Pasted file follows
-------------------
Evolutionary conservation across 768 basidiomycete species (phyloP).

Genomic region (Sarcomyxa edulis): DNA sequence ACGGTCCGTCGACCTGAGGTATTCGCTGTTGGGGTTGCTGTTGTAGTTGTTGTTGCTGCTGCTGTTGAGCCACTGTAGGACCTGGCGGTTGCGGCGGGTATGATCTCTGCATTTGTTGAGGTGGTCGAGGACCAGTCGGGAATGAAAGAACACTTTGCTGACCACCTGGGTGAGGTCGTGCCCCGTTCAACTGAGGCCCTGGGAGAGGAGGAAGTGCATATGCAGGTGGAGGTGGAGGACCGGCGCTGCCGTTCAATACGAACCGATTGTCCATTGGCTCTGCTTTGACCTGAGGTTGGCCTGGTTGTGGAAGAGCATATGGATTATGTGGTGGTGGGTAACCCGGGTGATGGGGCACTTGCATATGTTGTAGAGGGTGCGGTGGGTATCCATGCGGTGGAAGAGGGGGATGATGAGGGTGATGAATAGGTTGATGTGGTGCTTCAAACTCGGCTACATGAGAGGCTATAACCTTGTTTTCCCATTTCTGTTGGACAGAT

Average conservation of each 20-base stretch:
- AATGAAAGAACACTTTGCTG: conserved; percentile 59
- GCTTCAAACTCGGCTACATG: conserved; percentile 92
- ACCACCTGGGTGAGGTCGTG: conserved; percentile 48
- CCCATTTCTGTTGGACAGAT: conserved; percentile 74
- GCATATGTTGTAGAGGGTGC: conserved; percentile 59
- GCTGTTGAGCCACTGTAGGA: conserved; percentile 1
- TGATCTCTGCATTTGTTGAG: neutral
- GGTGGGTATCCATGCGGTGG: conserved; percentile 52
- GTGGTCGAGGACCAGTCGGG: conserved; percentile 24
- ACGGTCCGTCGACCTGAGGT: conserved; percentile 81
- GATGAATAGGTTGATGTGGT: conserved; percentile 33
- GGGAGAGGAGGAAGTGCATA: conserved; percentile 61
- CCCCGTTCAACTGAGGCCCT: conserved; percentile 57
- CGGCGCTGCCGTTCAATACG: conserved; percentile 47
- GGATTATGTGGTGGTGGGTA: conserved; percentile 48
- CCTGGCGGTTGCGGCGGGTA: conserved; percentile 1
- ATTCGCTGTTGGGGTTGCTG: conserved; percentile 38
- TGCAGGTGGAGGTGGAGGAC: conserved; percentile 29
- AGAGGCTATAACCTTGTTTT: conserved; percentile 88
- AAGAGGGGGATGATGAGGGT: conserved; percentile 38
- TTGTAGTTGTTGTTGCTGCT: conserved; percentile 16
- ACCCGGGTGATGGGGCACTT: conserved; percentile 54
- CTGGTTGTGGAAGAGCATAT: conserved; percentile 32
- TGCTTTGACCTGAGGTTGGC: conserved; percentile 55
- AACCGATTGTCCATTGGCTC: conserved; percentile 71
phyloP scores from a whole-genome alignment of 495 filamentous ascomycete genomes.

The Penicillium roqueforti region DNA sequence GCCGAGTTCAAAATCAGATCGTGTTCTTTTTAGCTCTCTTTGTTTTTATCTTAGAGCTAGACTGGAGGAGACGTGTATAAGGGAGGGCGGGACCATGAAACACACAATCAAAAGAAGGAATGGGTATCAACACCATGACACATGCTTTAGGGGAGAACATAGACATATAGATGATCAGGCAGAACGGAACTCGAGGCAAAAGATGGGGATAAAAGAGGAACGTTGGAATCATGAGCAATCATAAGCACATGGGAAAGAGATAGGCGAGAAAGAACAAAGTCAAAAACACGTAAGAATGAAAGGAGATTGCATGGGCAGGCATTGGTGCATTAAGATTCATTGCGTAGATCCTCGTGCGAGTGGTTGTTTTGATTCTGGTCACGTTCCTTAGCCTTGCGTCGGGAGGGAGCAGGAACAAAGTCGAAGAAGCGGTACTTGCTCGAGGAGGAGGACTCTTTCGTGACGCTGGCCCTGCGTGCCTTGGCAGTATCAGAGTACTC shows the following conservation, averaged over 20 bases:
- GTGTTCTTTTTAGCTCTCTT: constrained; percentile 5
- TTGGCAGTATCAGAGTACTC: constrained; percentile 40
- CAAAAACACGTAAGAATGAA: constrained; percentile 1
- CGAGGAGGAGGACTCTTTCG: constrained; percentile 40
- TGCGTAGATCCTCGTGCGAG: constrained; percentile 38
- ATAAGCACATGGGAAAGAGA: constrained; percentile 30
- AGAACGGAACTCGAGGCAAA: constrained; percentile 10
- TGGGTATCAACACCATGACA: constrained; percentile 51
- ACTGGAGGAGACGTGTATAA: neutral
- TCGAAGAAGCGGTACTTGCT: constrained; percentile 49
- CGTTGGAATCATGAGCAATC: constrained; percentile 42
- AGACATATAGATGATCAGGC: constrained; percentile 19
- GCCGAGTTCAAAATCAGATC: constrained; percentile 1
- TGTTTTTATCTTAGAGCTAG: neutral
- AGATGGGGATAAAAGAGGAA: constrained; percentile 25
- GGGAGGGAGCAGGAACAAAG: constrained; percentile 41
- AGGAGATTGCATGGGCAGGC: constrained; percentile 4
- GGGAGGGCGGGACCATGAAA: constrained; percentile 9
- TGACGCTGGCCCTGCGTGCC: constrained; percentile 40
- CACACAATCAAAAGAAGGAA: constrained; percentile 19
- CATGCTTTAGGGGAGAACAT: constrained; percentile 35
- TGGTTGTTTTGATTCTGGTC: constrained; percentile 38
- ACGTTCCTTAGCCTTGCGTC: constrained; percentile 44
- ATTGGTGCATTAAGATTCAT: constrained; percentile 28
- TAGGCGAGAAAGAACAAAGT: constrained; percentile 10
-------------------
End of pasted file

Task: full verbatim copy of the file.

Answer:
Evolutionary conservation across 768 basidiomycete species (phyloP).

Genomic region (Sarcomyxa edulis): DNA sequence ACGGTCCGTCGACCTGAGGTATTCGCTGTTGGGGTTGCTGTTGTAGTTGTTGTTGCTGCTGCTGTTGAGCCACTGTAGGACCTGGCGGTTGCGGCGGGTATGATCTCTGCATTTGTTGAGGTGGTCGAGGACCAGTCGGGAATGAAAGAACACTTTGCTGACCACCTGGGTGAGGTCGTGCCCCGTTCAACTGAGGCCCTGGGAGAGGAGGAAGTGCATATGCAGGTGGAGGTGGAGGACCGGCGCTGCCGTTCAATACGAACCGATTGTCCATTGGCTCTGCTTTGACCTGAGGTTGGCCTGGTTGTGGAAGAGCATATGGATTATGTGGTGGTGGGTAACCCGGGTGATGGGGCACTTGCATATGTTGTAGAGGGTGCGGTGGGTATCCATGCGGTGGAAGAGGGGGATGATGAGGGTGATGAATAGGTTGATGTGGTGCTTCAAACTCGGCTACATGAGAGGCTATAACCTTGTTTTCCCATTTCTGTTGGACAGAT

Average conservation of each 20-base stretch:
- AATGAAAGAACACTTTGCTG: conserved; percentile 59
- GCTTCAAACTCGGCTACATG: conserved; percentile 92
- ACCACCTGGGTGAGGTCGTG: conserved; percentile 48
- CCCATTTCTGTTGGACAGAT: conserved; percentile 74
- GCATATGTTGTAGAGGGTGC: conserved; percentile 59
- GCTGTTGAGCCACTGTAGGA: conserved; percentile 1
- TGATCTCTGCATTTGTTGAG: neutral
- GGTGGGTATCCATGCGGTGG: conserved; percentile 52
- GTGGTCGAGGACCAGTCGGG: conserved; percentile 24
- ACGGTCCGTCGACCTGAGGT: conserved; percentile 81
- GATGAATAGGTTGATGTGGT: conserved; percentile 33
- GGGAGAGGAGGAAGTGCATA: conserved; percentile 61
- CCCCGTTCAACTGAGGCCCT: conserved; percentile 57
- CGGCGCTGCCGTTCAATACG: conserved; percentile 47
- GGATTATGTGGTGGTGGGTA: conserved; percentile 48
- CCTGGCGGTTGCGGCGGGTA: conserved; percentile 1
- ATTCGCTGTTGGGGTTGCTG: conserved; percentile 38
- TGCAGGTGGAGGTGGAGGAC: conserved; percentile 29
- AGAGGCTATAACCTTGTTTT: conserved; percentile 88
- AAGAGGGGGATGATGAGGGT: conserved; percentile 38
- TTGTAGTTGTTGTTGCTGCT: conserved; percentile 16
- ACCCGGGTGATGGGGCACTT: conserved; percentile 54
- CTGGTTGTGGAAGAGCATAT: conserved; percentile 32
- TGCTTTGACCTGAGGTTGGC: conserved; percentile 55
- AACCGATTGTCCATTGGCTC: conserved; percentile 71
phyloP scores from a whole-genome alignment of 495 filamentous ascomycete genomes.

The Penicillium roqueforti region DNA sequence GCCGAGTTCAAAATCAGATCGTGTTCTTTTTAGCTCTCTTTGTTTTTATCTTAGAGCTAGACTGGAGGAGACGTGTATAAGGGAGGGCGGGACCATGAAACACACAATCAAAAGAAGGAATGGGTATCAACACCATGACACATGCTTTAGGGGAGAACATAGACATATAGATGATCAGGCAGAACGGAACTCGAGGCAAAAGATGGGGATAAAAGAGGAACGTTGGAATCATGAGCAATCATAAGCACATGGGAAAGAGATAGGCGAGAAAGAACAAAGTCAAAAACACGTAAGAATGAAAGGAGATTGCATGGGCAGGCATTGGTGCATTAAGATTCATTGCGTAGATCCTCGTGCGAGTGGTTGTTTTGATTCTGGTCACGTTCCTTAGCCTTGCGTCGGGAGGGAGCAGGAACAAAGTCGAAGAAGCGGTACTTGCTCGAGGAGGAGGACTCTTTCGTGACGCTGGCCCTGCGTGCCTTGGCAGTATCAGAGTACTC shows the following conservation, averaged over 20 bases:
- GTGTTCTTTTTAGCTCTCTT: constrained; percentile 5
- TTGGCAGTATCAGAGTACTC: constrained; percentile 40
- CAAAAACACGTAAGAATGAA: constrained; percentile 1
- CGAGGAGGAGGACTCTTTCG: constrained; percentile 40
- TGCGTAGATCCTCGTGCGAG: constrained; percentile 38
- ATAAGCACATGGGAAAGAGA: constrained; percentile 30
- AGAACGGAACTCGAGGCAAA: constrained; percentile 10
- TGGGTATCAACACCATGACA: constrained; percentile 51
- ACTGGAGGAGACGTGTATAA: neutral
- TCGAAGAAGCGGTACTTGCT: constrained; percentile 49
- CGTTGGAATCATGAGCAATC: constrained; percentile 42
- AGACATATAGATGATCAGGC: constrained; percentile 19
- GCCGAGTTCAAAATCAGATC: constrained; percentile 1
- TGTTTTTATCTTAGAGCTAG: neutral
- AGATGGGGATAAAAGAGGAA: constrained; percentile 25
- GGGAGGGAGCAGGAACAAAG: constrained; percentile 41
- AGGAGATTGCATGGGCAGGC: constrained; percentile 4
- GGGAGGGCGGGACCATGAAA: constrained; percentile 9
- TGACGCTGGCCCTGCGTGCC: constrained; percentile 40
- CACACAATCAAAAGAAGGAA: constrained; percentile 19
- CATGCTTTAGGGGAGAACAT: constrained; percentile 35
- TGGTTGTTTTGATTCTGGTC: constrained; percentile 38
- ACGTTCCTTAGCCTTGCGTC: constrained; percentile 44
- ATTGGTGCATTAAGATTCAT: constrained; percentile 28
- TAGGCGAGAAAGAACAAAGT: constrained; percentile 10